It is increasingly common for analysts to seek out the opinions of individuals and organizations using attitudinal scales such as degree of satisfaction or importance attached to an issue. Examples include levels of obesity, seriousness of a health condition, attitudes towards service levels, opinions on products, voting intentions, and the degree of clarity of contracts. Ordered choice models provide a relevant methodology for capturing the sources of influence that explain the choice made amongst a set of ordered alternatives. The methods have evolved to a level of sophistication that can allow for heterogeneity in the threshold parameters, in the explanatory variables (through random parameters), and in the decomposition of the residual variance. This book brings together contributions in ordered choice modeling from a number of disciplines, synthesizing developments over the last fifty years, and suggests useful extensions to account for the wide range of sources of influence on choice.
In a reappraisal of Iran's modern history, Ervand Abrahamian traces its traumatic journey across the twentieth century, through the discovery of oil, imperial interventions, the rule of the Pahlavis and, in 1979, revolution and the birth of the Islamic Republic. In the intervening years, the country has experienced a bitter war with Iraq, the transformation of society under the clergy and, more recently, the expansion of the state and the struggle for power between the old elites, the intelligentsia and the commercial middle class. The author is a compassionate expositor. While he adroitly negotiates the twists and turns of the country's regional and international politics, at the heart of his 2008 book are the people of Iran. It is to them and their resilience that this book is dedicated, as Iran emerges at the beginning of the twenty-first century as one of the most powerful states in the Middle East.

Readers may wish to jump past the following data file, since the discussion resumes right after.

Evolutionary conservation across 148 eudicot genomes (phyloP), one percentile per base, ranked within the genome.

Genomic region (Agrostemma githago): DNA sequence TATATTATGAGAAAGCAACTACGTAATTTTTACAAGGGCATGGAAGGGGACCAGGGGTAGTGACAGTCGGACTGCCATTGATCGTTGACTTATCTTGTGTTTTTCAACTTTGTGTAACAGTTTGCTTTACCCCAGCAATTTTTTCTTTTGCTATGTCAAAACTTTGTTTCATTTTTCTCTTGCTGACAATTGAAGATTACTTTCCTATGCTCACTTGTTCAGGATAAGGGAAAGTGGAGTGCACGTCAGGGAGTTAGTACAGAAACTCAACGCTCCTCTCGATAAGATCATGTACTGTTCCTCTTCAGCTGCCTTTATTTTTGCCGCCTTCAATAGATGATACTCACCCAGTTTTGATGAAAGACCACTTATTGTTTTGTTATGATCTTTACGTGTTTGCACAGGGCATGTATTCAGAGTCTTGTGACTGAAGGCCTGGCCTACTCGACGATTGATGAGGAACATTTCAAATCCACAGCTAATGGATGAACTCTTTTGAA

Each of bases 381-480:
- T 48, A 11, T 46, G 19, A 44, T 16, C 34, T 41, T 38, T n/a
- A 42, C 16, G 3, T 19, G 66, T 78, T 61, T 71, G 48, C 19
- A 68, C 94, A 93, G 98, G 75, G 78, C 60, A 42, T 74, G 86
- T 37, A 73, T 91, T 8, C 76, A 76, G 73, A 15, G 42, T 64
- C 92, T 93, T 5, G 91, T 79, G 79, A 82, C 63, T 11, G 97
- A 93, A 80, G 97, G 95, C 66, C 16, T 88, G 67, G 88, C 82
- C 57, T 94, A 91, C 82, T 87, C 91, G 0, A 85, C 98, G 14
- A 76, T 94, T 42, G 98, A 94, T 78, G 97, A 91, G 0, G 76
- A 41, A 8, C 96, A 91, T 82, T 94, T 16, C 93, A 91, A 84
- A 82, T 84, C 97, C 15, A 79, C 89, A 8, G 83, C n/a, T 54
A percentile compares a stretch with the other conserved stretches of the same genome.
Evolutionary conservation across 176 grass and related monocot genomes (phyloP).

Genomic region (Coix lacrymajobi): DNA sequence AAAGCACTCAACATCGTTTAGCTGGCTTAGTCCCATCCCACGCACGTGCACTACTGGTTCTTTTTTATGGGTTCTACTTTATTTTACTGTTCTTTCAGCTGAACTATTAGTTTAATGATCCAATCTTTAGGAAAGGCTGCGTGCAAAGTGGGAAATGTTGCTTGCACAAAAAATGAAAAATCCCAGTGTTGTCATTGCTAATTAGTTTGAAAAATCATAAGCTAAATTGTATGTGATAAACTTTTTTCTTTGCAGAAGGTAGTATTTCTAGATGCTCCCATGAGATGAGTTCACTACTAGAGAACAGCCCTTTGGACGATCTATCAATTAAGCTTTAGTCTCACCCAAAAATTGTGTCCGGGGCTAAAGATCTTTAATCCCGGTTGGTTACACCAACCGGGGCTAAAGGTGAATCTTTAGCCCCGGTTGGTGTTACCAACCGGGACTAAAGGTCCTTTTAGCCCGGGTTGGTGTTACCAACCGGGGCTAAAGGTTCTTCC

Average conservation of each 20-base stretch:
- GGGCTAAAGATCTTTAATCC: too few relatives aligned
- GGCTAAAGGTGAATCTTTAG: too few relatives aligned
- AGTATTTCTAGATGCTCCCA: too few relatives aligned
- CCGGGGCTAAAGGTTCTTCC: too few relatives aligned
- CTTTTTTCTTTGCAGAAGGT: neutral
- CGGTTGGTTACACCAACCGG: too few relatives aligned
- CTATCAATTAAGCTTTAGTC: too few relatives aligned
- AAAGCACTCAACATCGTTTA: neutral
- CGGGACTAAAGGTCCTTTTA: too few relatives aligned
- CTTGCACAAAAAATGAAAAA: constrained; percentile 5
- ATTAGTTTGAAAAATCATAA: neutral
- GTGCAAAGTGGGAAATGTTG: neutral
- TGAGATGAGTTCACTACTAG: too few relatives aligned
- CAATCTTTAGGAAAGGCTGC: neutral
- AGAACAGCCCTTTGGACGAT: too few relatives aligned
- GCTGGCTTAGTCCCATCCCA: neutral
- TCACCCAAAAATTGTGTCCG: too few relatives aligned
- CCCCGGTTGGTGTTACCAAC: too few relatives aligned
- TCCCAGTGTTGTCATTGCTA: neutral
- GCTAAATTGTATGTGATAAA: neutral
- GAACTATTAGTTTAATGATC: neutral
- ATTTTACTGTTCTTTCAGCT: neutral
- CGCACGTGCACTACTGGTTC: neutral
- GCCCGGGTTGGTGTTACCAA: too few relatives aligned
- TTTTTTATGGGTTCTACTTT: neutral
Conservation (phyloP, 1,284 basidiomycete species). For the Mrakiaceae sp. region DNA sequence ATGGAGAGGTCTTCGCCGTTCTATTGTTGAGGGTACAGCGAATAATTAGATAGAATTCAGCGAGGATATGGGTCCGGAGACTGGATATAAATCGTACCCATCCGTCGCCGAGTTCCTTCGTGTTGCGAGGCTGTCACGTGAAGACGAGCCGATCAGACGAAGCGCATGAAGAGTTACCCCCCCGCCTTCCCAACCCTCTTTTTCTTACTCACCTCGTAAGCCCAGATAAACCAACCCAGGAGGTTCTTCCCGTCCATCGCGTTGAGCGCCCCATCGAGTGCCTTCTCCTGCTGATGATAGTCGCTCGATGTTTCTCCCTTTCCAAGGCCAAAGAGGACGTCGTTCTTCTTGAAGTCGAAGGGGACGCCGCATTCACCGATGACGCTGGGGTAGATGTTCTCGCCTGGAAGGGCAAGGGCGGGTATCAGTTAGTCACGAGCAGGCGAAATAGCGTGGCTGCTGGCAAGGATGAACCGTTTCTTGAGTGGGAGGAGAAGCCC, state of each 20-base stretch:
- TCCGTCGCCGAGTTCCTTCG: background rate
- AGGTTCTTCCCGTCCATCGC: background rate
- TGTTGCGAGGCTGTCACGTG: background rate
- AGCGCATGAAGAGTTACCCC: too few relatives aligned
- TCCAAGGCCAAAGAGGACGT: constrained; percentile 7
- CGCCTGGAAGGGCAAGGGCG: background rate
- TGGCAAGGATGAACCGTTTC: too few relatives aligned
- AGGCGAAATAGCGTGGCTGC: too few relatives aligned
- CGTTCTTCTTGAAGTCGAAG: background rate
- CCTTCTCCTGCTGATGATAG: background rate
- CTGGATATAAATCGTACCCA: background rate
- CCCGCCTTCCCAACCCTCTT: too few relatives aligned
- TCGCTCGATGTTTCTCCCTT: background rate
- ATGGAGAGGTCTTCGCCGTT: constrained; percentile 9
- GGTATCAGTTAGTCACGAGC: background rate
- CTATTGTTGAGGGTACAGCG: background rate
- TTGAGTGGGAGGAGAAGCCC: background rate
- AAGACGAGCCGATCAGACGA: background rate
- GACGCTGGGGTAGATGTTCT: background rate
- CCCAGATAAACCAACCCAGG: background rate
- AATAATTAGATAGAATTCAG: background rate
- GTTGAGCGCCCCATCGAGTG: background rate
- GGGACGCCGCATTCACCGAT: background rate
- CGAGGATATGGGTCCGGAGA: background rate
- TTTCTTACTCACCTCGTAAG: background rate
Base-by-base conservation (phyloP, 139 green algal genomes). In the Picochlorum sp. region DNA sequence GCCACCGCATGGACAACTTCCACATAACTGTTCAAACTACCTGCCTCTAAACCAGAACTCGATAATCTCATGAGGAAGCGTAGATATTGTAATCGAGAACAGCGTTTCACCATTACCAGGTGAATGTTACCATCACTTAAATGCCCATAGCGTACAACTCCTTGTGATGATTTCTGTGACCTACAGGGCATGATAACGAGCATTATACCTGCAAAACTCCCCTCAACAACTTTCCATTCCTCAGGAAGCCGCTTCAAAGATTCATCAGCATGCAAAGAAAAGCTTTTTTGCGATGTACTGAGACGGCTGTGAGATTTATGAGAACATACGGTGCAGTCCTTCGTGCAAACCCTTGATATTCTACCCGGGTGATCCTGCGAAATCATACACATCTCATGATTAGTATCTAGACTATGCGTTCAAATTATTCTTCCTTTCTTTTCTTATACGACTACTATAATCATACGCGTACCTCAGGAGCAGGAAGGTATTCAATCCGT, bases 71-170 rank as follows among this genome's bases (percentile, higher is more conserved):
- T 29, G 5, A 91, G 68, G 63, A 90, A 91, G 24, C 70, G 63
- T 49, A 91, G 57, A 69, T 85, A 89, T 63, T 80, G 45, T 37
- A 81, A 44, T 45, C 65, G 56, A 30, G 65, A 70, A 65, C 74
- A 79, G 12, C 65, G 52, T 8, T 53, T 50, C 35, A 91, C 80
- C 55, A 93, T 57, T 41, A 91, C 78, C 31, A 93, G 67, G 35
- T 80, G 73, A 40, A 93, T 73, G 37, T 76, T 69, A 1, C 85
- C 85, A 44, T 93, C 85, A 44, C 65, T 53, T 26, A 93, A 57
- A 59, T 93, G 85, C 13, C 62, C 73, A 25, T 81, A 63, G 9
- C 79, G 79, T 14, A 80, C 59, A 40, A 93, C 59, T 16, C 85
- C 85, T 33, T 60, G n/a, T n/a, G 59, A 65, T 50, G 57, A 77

Both passionate and artful, learned and bawdy, Catullus is one of the best-known and critically significant poets from classical antiquity. An intriguing aspect of his poetry that has been neglected by scholars is his interest in silence, from the pauses that shape everyday conversation to linguistic taboos and cultural suppressions and the absolute silence of death. In "Silence in Catullus," Benjamin Eldon Stevens offers fresh readings of this Roman poet's most important works, focusing on his purposeful evocations of silence. This deep and varied "poetics of silence" takes on many forms in Catullus's poetic corpus: underscoring the lyricism of his poetry; highlighting themes of desire, immortality-in-culture, and decay; accenting its structures and rhythms; and, Stevens suggests, even articulating underlying philosophies. Combining classical philological methods, contemporary approaches to silence in modern literature, and the most recent Catullan scholarship, this imaginative examination of Catullus offers a new interpretation of one of the ancient world's most influential and inimitable voices.
In this accessible text, Mark Juergensmeyer, a pioneer in global studies, provides a comprehensive overview of the emerging field of global studies from regional, topical, and theoretical perspectives. Each of the twenty compact chapters in Thinking Globally features Juergensmeyer's own lucid introduction to the key topics and offers brief excerpts from major writers in those areas. The chapters explore the history of globalization in each region of the world, from Africa and the Middle East to Asia, Europe, and the Americas, and cover key issues in today's global era, such as: * Challenges of the global economy * Fading of the nation-state * Emerging nationalisms and transnational ideologies * Hidden economies of sex trafficking and the illegal drug trade * New communications media * Environmental crises * Human rights abuses Thinking Globally is the perfect introduction to global studies for students, and an exceptional resource for anyone interested in learning more about this new area of study.